It’s so easy you won’t believe you haven’t thought of this method before. Or maybe you have, but wondered what the neighbors would think.
Lawn maintenance is expensive, both for the lawn owner and for the environment. Huge quantities of fertilizer and pesticides are used every year to produce and preserve the perfect monoculture of turfgrass that is the American lawn. Much of it is overused, misapplied or runs off into our water systems.
The equipment used to mow and care for a large lawn is costly and requires it’s own frequent maintenance – ride on mowers, aerators, dethatchers, spreaders, etc. There’s gas to purchase (and burn at a much more pollution producing rate than the worst clunker car), blades to sharpen, cleaning, oiling, repairing. What other plant in your yard requires so much weekly attention? (Ok, annual flowers and vegetables can, you got me. I bet they give more pleasure, and in the case of the vegetables, monetary savings than the lawn though.)
And if you hire a lawn service to do all this, it’s even more $, and from what people tell me, very few are actually happy with the results.
I can save you from all that, and for the insignificant fee of ONLY….well, nothing. Sooner or later you’ll think of it yourself, or the neighbor you’re worried about will put the plan into action, and life in your yard will get easier. So, here’s the secret….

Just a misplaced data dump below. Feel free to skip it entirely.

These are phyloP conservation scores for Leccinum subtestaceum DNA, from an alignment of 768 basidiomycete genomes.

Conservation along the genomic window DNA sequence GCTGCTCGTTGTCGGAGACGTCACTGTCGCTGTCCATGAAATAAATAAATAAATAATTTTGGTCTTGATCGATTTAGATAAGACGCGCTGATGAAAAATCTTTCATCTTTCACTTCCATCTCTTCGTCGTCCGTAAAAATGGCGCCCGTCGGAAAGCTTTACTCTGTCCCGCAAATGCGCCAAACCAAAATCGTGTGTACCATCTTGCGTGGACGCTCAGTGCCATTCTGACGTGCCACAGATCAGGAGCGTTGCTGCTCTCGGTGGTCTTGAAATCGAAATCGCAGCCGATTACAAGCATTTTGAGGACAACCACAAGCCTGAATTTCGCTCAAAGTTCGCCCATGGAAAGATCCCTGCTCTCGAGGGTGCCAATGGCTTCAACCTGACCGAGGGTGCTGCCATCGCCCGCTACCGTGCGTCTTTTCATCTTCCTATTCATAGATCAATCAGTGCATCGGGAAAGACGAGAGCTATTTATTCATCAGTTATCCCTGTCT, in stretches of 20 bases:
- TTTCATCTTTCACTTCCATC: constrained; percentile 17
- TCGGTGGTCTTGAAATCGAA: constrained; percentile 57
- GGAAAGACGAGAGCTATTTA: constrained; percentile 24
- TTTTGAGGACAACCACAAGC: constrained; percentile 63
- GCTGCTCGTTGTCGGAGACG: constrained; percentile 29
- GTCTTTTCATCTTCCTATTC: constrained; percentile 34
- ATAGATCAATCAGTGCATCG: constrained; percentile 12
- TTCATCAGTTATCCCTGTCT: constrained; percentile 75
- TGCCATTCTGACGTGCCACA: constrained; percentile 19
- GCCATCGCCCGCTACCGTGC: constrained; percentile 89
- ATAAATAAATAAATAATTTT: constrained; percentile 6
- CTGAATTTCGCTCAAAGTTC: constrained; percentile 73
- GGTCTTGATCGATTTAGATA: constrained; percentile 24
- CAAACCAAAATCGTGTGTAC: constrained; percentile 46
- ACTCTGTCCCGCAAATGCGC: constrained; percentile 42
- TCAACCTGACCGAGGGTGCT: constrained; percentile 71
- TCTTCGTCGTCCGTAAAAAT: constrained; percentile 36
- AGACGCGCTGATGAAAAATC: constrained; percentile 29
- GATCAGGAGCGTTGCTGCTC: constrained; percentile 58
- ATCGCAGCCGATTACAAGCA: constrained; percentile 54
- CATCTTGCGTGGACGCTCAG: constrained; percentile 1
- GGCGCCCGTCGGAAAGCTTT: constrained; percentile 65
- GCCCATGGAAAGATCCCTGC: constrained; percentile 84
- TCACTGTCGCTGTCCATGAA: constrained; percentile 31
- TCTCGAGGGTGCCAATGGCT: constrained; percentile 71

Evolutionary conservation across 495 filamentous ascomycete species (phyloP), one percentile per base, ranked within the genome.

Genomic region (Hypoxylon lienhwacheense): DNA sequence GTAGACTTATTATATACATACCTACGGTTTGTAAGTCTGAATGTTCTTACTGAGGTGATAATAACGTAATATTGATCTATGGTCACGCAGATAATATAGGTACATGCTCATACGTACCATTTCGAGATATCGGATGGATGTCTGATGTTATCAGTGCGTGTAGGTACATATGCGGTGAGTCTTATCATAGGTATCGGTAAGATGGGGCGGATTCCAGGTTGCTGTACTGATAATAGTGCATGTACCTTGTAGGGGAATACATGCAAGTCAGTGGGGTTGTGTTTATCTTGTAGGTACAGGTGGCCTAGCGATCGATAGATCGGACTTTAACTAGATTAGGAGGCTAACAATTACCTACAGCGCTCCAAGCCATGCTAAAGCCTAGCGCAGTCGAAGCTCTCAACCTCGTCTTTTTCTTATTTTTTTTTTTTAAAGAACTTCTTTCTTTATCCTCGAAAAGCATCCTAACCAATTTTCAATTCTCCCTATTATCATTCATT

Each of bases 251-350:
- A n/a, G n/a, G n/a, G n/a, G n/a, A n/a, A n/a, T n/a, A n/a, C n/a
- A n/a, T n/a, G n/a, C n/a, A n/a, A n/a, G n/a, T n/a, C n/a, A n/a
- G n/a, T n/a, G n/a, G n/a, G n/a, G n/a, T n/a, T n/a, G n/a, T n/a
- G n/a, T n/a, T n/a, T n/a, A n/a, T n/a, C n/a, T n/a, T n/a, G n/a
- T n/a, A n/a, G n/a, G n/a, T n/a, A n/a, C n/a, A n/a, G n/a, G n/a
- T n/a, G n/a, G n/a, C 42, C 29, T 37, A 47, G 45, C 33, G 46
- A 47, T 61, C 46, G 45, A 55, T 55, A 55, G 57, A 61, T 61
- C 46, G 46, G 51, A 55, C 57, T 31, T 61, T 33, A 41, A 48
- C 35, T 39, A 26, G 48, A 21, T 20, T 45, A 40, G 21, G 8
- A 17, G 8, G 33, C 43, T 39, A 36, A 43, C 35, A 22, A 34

Ask yourself “How much lawn do I really need and want?” Not how much you think you should have, or the neighborhood will find acceptable, but how much is right for you. If you’ve got a pile of teenagers at home that play football and would otherwise destroy the inside of the house, the answer might be quite a lot of lawn (let them mow it.)
If you don’t THIS might be the right answer for you. Or something in between, or even, none at all.
Yep, just look at that. Big enough to sunbathe on, big enough to set off the garden surrounding it, big enough for a small garden party. Small enough to mow with a cheap hand push mower in 10 minutes with time left over to extract the 5 dandelions. Easy.
So what do you do with all that left over space? Lot of possibilities – you could plant a vegetable garden big enough to feed you, your family and more to share, or a small orchard. Or you could plant easy maintenance trees or ground covers or ornamental grasses or perennials or a meadow or all of the above. If you need some ideas, take a look over at The Lawn Reform Coalition, where you can find absolute heaps of inspiration for lawnlessness.
You’ll have to figure out what to do with the extra time and money.